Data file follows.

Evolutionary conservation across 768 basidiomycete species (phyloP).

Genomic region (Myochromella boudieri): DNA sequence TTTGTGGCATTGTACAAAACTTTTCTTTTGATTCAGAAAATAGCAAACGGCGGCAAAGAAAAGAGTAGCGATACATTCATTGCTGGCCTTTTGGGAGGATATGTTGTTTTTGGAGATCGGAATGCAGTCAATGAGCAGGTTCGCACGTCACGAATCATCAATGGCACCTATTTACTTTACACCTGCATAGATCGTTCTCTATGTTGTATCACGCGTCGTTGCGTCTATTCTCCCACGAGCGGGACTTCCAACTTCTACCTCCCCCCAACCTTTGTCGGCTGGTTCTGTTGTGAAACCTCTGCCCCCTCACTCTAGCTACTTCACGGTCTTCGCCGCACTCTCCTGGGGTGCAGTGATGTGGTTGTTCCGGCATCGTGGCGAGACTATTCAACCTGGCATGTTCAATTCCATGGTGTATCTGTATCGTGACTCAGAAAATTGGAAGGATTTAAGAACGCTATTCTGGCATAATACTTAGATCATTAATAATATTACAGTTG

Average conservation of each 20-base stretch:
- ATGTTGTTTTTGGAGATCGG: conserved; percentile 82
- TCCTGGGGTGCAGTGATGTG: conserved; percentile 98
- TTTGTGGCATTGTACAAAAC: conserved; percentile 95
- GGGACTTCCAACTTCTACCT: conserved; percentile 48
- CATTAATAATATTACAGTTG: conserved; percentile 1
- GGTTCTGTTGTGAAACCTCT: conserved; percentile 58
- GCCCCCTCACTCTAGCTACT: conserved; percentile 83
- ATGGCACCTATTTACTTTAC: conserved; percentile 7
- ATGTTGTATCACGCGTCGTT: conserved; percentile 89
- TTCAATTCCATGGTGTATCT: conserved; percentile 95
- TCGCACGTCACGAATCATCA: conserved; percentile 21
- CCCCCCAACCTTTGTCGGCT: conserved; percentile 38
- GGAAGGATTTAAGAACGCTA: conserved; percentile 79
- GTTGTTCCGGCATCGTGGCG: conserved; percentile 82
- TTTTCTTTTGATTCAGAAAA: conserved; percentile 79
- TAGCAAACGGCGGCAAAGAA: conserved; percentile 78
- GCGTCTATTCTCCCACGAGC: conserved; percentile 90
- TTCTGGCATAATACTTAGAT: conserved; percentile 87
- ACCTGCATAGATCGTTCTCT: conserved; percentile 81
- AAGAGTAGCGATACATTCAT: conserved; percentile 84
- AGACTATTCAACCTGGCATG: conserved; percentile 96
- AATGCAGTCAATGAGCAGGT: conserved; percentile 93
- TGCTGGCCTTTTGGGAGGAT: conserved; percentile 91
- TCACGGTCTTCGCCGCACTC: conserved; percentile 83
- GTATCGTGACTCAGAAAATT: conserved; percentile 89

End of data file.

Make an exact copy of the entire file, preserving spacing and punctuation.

Evolutionary conservation across 768 basidiomycete species (phyloP).

Genomic region (Myochromella boudieri): DNA sequence TTTGTGGCATTGTACAAAACTTTTCTTTTGATTCAGAAAATAGCAAACGGCGGCAAAGAAAAGAGTAGCGATACATTCATTGCTGGCCTTTTGGGAGGATATGTTGTTTTTGGAGATCGGAATGCAGTCAATGAGCAGGTTCGCACGTCACGAATCATCAATGGCACCTATTTACTTTACACCTGCATAGATCGTTCTCTATGTTGTATCACGCGTCGTTGCGTCTATTCTCCCACGAGCGGGACTTCCAACTTCTACCTCCCCCCAACCTTTGTCGGCTGGTTCTGTTGTGAAACCTCTGCCCCCTCACTCTAGCTACTTCACGGTCTTCGCCGCACTCTCCTGGGGTGCAGTGATGTGGTTGTTCCGGCATCGTGGCGAGACTATTCAACCTGGCATGTTCAATTCCATGGTGTATCTGTATCGTGACTCAGAAAATTGGAAGGATTTAAGAACGCTATTCTGGCATAATACTTAGATCATTAATAATATTACAGTTG

Average conservation of each 20-base stretch:
- ATGTTGTTTTTGGAGATCGG: conserved; percentile 82
- TCCTGGGGTGCAGTGATGTG: conserved; percentile 98
- TTTGTGGCATTGTACAAAAC: conserved; percentile 95
- GGGACTTCCAACTTCTACCT: conserved; percentile 48
- CATTAATAATATTACAGTTG: conserved; percentile 1
- GGTTCTGTTGTGAAACCTCT: conserved; percentile 58
- GCCCCCTCACTCTAGCTACT: conserved; percentile 83
- ATGGCACCTATTTACTTTAC: conserved; percentile 7
- ATGTTGTATCACGCGTCGTT: conserved; percentile 89
- TTCAATTCCATGGTGTATCT: conserved; percentile 95
- TCGCACGTCACGAATCATCA: conserved; percentile 21
- CCCCCCAACCTTTGTCGGCT: conserved; percentile 38
- GGAAGGATTTAAGAACGCTA: conserved; percentile 79
- GTTGTTCCGGCATCGTGGCG: conserved; percentile 82
- TTTTCTTTTGATTCAGAAAA: conserved; percentile 79
- TAGCAAACGGCGGCAAAGAA: conserved; percentile 78
- GCGTCTATTCTCCCACGAGC: conserved; percentile 90
- TTCTGGCATAATACTTAGAT: conserved; percentile 87
- ACCTGCATAGATCGTTCTCT: conserved; percentile 81
- AAGAGTAGCGATACATTCAT: conserved; percentile 84
- AGACTATTCAACCTGGCATG: conserved; percentile 96
- AATGCAGTCAATGAGCAGGT: conserved; percentile 93
- TGCTGGCCTTTTGGGAGGAT: conserved; percentile 91
- TCACGGTCTTCGCCGCACTC: conserved; percentile 83
- GTATCGTGACTCAGAAAATT: conserved; percentile 89